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Ha ha, @Iestin. I’m not sure if they use “Bochdew”, as they were speaking English when they mentioned the hamster.

Also a re-learner, problems exacerbated by patchy knowledge of both gogledd and de and all of it hen hen iawn!! I used to be able to spell, but now??? Oh dear! I hardly dare type anything in Cymraeg because I do not trust my spelling! And I have had my current lap top quite a long time and still make zillions of errors, language immaterial, and including hitting ‘alt’ or ‘ctrl’ instead of ‘shift’ and having no idea what happened!!!


There’s a lot of us about in Wales who have always known a little bit more than bits and bobs of mongrel and hybrid things in Welsh. In my case, not enough to be a speaker although exposed to plenty of the language and not nurtured in it, meaning that I was never encouraged to speak it or corrected in the use of it, because English was the language of the time at school and for future prospects.

So most of what I had learned before comprehensive school was my idea of what I was hearing, which is bound to lead to gross errors - these are things that kids would correct, by parental guidance or learning from their peers, but in my case it was just wild guesswork and I’m still guessing most of the time, but SSIW and a bit of school second language Welsh, has created an intereting language mix. SSIW coupl;ed with generally reading around the subject has been the best thing for explaining all of the things that I should have known, but could only guess.


Yes, true- and “speaking the language from birth” is something which probably most people in Wales could lay claim to to some degree or other!

I do remember in classes where Welsh learners would claim they couldn’t speak a word of Welsh, they were brought up speaking English only - and in their first classes would look suspiciously at something they are being taught and say that it “didn’t sound right”! (and would turn out to be correct for their background).


I agree. Was brought up knowing a lot. Has helped a great deal.


Like @owainlurch I’ve been lucky with my tutors. I’ve had @aran and @CatrinLliarJones , @Iestyn , Cat, Gwenllian and Elliw, and two tutors with Cardiff University whose favourite phrase has been “ar lafar”. I have been corrected more on Facebook than face-to-face. But then we can all be keyboard warriors at times. I write “ro’n i’n” but say “o’n i’n”, I almost always cheat and say “mae’n” when talking about “it” because I don’t really know genders of stuff. I’ve also read the rule that “it” when non-specific is feminine, but the people I speak Welsh with almost always use “fe/fo” for “it”. Example:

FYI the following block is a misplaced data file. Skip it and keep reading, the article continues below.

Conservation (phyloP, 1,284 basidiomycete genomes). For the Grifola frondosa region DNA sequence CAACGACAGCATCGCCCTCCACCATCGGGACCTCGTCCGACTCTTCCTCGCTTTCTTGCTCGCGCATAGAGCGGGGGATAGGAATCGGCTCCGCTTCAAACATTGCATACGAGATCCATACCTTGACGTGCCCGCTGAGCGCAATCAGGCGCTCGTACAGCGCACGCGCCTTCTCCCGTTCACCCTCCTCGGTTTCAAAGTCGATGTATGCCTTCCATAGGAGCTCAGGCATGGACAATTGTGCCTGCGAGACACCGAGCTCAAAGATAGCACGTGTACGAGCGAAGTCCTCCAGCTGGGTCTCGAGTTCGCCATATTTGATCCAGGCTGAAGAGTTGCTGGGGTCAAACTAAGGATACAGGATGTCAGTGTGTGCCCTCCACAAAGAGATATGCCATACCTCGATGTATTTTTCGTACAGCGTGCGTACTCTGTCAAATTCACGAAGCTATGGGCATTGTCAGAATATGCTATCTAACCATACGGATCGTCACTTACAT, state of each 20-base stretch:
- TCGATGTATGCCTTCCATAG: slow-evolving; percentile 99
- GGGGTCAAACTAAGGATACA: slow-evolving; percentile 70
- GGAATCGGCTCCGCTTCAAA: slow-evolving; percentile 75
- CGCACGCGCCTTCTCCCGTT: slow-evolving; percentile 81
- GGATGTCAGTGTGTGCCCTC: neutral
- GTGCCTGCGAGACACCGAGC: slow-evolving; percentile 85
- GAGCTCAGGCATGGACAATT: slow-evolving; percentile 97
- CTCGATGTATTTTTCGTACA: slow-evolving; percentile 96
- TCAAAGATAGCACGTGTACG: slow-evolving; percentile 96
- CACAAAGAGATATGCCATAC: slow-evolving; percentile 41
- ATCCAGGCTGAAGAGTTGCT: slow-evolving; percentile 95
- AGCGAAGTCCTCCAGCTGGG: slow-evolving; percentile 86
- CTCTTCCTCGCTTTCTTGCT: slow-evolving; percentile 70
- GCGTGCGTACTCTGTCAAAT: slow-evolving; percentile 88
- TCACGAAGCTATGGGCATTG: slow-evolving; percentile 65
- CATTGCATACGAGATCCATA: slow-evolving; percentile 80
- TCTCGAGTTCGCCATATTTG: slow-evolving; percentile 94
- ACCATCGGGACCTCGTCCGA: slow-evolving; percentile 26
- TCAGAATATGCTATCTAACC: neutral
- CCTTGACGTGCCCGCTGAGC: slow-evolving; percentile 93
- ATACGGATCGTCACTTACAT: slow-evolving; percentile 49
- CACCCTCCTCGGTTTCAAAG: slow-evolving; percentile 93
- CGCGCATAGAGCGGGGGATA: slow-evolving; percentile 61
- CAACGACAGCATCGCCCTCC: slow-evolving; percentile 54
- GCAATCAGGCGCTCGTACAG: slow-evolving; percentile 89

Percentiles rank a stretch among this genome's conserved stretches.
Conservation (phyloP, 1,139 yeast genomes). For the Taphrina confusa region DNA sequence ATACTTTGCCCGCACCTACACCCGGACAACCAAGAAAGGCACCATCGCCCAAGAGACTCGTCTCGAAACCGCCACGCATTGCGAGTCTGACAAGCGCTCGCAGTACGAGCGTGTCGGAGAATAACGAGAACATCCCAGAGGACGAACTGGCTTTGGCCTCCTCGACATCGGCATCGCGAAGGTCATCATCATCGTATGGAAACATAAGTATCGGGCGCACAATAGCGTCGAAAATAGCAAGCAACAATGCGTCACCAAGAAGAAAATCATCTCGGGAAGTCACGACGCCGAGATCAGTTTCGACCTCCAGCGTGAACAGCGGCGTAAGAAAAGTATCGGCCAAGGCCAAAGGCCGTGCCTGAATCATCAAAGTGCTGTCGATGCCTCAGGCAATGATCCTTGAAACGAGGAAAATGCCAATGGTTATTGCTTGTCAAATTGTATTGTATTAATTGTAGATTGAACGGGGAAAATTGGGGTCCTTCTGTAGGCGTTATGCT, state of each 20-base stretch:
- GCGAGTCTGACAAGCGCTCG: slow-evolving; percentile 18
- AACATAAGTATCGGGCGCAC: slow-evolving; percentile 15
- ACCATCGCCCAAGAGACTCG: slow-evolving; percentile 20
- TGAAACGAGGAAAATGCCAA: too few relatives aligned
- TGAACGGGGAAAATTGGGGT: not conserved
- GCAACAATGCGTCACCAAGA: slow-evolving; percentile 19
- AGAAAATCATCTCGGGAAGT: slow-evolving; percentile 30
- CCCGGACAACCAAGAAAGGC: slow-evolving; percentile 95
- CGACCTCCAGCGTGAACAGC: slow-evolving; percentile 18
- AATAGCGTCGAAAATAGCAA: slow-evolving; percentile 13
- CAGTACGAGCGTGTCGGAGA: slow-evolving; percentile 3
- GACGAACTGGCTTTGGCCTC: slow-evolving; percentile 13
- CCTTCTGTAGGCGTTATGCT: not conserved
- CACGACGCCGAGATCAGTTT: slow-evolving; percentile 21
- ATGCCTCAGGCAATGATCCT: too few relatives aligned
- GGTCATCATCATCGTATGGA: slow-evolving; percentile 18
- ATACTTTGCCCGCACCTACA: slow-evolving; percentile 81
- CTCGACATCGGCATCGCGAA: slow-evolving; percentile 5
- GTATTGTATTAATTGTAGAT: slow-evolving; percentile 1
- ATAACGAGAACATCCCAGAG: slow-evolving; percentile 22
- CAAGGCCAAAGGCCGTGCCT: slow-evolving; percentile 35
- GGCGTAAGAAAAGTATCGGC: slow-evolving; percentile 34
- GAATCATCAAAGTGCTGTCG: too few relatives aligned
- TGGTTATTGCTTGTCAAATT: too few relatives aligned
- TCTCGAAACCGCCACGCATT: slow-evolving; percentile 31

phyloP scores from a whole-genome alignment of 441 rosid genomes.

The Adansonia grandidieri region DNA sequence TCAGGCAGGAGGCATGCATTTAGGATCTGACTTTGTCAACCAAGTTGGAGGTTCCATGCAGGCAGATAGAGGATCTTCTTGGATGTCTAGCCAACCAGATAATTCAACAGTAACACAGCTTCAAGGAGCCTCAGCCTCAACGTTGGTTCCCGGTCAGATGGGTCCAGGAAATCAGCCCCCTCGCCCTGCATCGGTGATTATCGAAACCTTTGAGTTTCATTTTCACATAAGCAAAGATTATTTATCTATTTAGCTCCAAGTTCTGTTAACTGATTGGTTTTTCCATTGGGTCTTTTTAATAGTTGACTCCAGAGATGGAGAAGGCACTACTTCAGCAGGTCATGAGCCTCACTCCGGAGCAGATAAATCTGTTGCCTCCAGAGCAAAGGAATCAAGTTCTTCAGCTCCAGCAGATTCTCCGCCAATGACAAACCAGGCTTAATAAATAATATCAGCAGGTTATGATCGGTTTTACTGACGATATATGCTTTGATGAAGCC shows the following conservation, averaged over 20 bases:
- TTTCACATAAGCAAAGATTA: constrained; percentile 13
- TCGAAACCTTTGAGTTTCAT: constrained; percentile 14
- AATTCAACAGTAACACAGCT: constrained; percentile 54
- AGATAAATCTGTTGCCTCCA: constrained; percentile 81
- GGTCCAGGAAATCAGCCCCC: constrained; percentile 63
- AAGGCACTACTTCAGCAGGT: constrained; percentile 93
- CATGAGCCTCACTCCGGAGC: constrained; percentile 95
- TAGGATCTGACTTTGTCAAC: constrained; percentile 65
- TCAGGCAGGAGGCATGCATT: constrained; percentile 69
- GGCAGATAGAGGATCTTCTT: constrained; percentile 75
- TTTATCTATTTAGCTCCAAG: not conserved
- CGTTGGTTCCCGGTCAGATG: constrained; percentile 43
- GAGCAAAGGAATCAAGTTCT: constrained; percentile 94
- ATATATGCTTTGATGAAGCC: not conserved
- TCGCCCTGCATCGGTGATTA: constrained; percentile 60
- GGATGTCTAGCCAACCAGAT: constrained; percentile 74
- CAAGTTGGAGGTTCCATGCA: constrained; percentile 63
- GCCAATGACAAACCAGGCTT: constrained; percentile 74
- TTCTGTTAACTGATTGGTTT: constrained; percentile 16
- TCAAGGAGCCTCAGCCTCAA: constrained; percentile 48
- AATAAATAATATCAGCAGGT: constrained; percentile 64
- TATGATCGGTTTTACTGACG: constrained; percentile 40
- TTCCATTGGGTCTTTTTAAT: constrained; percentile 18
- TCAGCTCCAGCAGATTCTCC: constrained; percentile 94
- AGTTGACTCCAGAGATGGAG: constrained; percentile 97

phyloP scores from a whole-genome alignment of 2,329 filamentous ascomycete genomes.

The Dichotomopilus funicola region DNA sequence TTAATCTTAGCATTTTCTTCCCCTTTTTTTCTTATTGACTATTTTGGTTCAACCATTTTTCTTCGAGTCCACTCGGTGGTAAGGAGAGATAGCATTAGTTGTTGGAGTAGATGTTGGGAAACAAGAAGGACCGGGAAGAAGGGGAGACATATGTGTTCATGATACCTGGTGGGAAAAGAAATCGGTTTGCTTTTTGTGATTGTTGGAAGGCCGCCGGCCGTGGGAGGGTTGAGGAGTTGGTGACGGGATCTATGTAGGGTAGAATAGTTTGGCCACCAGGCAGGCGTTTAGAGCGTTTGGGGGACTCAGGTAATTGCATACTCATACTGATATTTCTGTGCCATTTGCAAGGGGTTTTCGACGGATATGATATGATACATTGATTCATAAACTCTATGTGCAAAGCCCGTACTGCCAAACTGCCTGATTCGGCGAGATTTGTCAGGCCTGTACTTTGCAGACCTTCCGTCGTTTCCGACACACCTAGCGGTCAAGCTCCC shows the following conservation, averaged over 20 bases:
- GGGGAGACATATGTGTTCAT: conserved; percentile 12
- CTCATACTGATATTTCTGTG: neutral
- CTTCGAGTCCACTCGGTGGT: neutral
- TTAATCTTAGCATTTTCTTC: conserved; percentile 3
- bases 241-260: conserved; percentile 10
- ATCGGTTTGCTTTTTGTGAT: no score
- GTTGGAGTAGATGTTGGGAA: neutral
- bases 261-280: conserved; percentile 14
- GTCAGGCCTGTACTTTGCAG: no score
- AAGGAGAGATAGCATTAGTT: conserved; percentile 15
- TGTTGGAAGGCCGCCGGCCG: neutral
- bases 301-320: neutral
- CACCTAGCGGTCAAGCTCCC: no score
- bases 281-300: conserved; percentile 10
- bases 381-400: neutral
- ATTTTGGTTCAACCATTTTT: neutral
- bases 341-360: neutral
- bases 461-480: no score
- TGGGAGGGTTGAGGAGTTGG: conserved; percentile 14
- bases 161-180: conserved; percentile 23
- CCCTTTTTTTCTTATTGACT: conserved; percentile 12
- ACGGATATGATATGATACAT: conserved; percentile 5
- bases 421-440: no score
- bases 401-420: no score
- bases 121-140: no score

“Sut oedd y gampfa?”
“Oedd o’n iawn”

No “r” and ignoring the “rule”. My kinda language!!

As Aran said, we should think positively about people’s intentions, so be thankful that they tried to help. Then go back to what you feel comfortable with.


All absolutely true, but just a couple of things in defense of people I have heard talking about [quote=“AnthonyCusack, post:37, topic:5778”]
I’ve also read the rule that “it” when non-specific is feminine, but the people I speak Welsh with almost always use “fe/fo” for “it”. Example:

“Sut oedd y gampfa?”
“Oedd o’n iawn”

No “r” and ignoring the “rule”. My kinda language!!

When I’ve seen or heard this discussed, it has normally been described as something like a “tendency” rather than an always observed rule (what’s the difference, you ask? :slight_smile:), and there seems to be a difference between an “abstract” it - “it is raining”, etc, which ‘is’ (:slight_smile:) feminine, and a “non-specific” it “Did you buy the present? Yes, I bought it”, which tends to default to masculine.

I think there’s a thread on here in which better people than I discuss and explain it. I’ll see if I can dig it up.

I’m not saying this to counter what you say - just to add to it!
I’m not even sure which heading your example falls under! I’ve a suspicion it could be either depending on how you look at it :slight_smile:

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Ah, here we are. Good one here on the matter with responses from both Mererid and Gareth King if you look up and down *

And another one hear with a response from Iestyn

Again, just out of interest and further explanation, what AnthonyCusack says is very true!

[*If you look up and down the thread. Not where you are. Unless where you are Gareth King is crouching on top of the wardrobe and Mererid is hiding under the table.]


Hahaha, it’s not Calan Gaeaf yet! I don’t want grammar jumping out on me!

This is great stuff! Thank you!

In English, wouldn’t it be, “How’s the gym?” “Fine!”. All you really need to reply to the question yn Gymraeg is, “Iawn!” If you were writing it, it would be a reported conversation, “I asked how the gym was and he said fine!”